Team:Jefferson VA SciCOS



The amount of oxygenation at ulcer sites is a key determinant of the outcome of healing because oxygen is crucial to the healing process and for resistance to infection. The non-healing skin ulcers that are formed from diabetic gangrene tend to be hypoxic; hypoxia is a condition not favorable to tissue repair. According to numerous studies, topical treatments of growth factors and peripheral blood mononuclear cells can help treat ulcers non-invasively in gangrene patients. It is posited that the growth factors promote angiogenesis, the physiological process by which new blood vessels form from pre-existing vessels. It is also a vital process in growth and development as well as in repair of damaged tissue. Furthermore, angiogenesis can render greater oxygen delivery to wounded areas, further enhancing growth and recovery to the areas suffering from chronic ischemia. In order to promote angiogenesis in gangrenous sites, and in turn treat the ulcers, growth factors such as fibroblast growth factor (FGF), vascular endothelial growth factor (VGF), and keratinocyte growth factor (KGF) can be produced in elevated quantities. To address the issue of inadequate oxygen levels during the healing process, we coupled the VHb gene promoter, which encodes for the Vitreoscilla hemoglobin molecule, to a downstream gene encoding KGF. The VHb promoter is most activated at an oxygen threshold of 2%, allowing for maximum transcription of the KGF gene and production of the growth factor in response to conditions of hypoxia. We also wanted to tested the production of another essential growth factor, FGF, under the influence of various constitutive promoters. This oxygen-sensing device is part of an array of growing applications targeted towards the promotion of angiogenesis as a means of healing in patients with severe, diabetic gangrene.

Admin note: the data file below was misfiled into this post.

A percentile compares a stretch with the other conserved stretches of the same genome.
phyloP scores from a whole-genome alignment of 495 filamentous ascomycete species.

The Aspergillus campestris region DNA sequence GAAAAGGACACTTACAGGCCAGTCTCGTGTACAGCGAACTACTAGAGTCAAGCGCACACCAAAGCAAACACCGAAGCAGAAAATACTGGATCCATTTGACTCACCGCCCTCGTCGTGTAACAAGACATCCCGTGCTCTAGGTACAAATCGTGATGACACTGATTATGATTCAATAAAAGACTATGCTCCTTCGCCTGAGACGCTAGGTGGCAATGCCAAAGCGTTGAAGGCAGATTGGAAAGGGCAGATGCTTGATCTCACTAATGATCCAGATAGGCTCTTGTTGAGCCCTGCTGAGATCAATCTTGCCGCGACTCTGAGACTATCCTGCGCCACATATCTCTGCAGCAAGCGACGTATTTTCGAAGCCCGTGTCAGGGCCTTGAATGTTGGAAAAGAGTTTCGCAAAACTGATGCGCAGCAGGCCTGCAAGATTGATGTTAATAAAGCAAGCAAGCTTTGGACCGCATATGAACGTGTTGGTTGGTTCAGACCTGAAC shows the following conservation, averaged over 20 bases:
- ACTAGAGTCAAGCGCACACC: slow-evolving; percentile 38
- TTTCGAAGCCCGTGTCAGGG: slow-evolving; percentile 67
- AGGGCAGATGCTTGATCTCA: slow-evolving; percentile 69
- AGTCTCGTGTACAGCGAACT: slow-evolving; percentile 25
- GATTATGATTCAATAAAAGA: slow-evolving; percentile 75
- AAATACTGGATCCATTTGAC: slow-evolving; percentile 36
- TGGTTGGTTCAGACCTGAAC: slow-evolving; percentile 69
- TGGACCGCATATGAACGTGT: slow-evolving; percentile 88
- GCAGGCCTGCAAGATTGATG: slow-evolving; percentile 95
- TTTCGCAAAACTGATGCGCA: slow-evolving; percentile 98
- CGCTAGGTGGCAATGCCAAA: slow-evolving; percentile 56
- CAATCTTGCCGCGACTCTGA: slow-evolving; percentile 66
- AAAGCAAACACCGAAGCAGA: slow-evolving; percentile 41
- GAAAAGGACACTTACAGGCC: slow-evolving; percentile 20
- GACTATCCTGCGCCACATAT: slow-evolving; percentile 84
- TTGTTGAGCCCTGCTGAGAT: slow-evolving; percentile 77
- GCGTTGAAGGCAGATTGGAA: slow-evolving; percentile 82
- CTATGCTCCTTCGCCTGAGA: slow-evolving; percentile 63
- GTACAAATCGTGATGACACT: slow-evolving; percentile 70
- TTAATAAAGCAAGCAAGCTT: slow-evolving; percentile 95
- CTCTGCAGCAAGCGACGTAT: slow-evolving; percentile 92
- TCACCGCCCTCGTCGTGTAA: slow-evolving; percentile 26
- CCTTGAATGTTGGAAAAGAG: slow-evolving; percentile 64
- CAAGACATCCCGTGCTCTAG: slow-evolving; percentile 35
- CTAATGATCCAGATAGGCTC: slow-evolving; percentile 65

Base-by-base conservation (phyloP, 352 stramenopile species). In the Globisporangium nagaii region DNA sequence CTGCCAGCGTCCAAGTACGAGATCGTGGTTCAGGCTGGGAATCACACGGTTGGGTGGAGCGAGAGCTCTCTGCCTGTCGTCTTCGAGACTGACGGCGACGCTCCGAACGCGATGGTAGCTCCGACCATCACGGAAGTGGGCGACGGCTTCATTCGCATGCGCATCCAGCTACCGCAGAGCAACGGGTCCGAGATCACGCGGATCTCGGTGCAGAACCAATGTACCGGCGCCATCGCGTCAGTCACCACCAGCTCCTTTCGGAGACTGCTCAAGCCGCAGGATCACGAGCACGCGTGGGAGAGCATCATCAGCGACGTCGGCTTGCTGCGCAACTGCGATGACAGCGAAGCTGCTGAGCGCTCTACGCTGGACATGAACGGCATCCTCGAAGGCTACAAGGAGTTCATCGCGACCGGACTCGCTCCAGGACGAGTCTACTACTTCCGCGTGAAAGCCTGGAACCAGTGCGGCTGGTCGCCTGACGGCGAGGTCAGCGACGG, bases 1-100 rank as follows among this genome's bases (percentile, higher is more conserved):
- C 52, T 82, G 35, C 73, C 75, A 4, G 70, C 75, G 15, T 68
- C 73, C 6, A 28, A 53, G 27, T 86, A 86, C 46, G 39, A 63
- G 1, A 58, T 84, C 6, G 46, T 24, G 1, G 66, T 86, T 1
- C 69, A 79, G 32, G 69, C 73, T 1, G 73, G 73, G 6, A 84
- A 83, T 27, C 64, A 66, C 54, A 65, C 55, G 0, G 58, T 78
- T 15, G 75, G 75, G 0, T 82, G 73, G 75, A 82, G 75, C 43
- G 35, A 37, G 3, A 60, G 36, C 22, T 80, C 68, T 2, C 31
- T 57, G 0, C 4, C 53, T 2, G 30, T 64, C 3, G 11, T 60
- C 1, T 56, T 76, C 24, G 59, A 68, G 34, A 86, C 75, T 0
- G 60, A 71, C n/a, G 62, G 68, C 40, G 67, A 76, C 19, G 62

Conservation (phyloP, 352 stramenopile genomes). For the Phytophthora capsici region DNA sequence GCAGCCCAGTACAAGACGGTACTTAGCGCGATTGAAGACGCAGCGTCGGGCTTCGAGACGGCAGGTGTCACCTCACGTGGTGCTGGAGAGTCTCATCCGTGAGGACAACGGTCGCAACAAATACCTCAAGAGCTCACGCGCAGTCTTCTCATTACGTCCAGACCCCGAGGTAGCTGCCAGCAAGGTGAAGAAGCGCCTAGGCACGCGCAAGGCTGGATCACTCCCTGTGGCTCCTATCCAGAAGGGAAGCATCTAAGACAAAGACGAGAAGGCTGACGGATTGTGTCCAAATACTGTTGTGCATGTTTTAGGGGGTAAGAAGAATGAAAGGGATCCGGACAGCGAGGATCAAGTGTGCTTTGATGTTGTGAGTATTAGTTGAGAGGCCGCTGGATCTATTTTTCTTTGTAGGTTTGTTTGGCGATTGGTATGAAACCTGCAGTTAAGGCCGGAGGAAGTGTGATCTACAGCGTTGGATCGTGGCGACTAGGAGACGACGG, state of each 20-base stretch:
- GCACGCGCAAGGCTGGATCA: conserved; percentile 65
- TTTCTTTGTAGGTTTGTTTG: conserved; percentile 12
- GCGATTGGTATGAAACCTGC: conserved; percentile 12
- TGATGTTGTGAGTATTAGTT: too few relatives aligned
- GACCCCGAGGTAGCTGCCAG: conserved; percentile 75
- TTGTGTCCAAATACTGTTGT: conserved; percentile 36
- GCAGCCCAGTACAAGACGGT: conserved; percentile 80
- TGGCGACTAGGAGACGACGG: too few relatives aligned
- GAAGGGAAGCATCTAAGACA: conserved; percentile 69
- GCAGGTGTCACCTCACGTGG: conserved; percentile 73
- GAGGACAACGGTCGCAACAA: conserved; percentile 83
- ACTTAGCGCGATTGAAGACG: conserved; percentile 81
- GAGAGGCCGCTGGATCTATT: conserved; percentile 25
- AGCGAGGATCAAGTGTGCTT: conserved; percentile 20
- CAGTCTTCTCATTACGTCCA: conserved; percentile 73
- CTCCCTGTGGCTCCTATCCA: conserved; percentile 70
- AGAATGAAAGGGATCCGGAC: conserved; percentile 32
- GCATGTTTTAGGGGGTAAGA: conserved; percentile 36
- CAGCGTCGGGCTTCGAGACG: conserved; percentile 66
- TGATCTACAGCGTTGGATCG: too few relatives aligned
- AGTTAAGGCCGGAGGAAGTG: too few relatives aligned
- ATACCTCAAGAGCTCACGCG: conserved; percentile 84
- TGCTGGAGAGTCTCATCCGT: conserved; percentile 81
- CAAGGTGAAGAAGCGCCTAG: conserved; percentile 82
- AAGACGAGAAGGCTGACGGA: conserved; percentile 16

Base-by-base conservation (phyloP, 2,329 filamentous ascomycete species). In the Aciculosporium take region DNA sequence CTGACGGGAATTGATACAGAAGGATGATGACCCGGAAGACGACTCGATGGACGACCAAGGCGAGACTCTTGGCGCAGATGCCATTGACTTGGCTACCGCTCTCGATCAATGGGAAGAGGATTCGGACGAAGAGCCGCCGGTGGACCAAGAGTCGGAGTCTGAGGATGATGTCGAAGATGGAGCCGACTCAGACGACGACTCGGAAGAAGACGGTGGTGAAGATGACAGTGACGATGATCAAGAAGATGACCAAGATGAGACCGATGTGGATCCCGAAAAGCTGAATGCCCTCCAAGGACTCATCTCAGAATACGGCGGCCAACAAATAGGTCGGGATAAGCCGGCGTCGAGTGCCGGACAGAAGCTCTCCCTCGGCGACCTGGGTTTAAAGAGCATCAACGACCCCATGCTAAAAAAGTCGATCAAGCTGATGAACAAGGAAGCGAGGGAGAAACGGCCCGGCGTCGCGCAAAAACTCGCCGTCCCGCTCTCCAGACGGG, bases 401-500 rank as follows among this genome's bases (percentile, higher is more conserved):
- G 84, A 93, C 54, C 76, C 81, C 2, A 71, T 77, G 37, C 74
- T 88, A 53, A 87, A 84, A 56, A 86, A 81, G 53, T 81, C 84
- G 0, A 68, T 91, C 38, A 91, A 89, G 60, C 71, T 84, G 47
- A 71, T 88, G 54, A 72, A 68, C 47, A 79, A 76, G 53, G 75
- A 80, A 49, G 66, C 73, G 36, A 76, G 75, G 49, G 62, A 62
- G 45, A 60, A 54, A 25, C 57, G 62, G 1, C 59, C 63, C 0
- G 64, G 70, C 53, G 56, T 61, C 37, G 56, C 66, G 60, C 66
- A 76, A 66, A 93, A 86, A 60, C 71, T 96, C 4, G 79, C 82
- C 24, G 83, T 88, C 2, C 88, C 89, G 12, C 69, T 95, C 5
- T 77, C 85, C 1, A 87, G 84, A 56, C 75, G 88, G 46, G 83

Established in 1985, Thomas Jefferson High School for Science and Technology is the result of a partnership of businesses and schools created to improve education in science, mathematics, and technology. Representatives from business and industry and staff of the Fairfax County Public Schools worked together in curriculum and facilities development for the school. In recent years, local business leaders and Jefferson parents have formed the Jefferson Partnership Fund to help raise money to maintain and equip labs and classrooms in the school. As the Governor's School for Science and Technology in Northern Virginia, the school is also supported by the Virginia Department of Education. In addition to providing a specialized education for selected students in Fairfax County, Jefferson also serves other school districts including Arlington, Loudoun, and Prince William counties as well as the cities of Fairfax and Falls Church.

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Apotex Incorporated

We would like to thank Apotex Inc. for their generous sponsorship of our project. Without their donations and support, much of the work that we did would not be possible.



We would also like to thank Dr. Mary Susan Burnett, a DNA teacher, researcher, and lab director who is currently employed at the Thomas Jefferson High School for Science and Technology. She guided us through the more difficult procedures in our experiment, and taught us all of the proper techniques and safety guidelines that we employed throughout our work.


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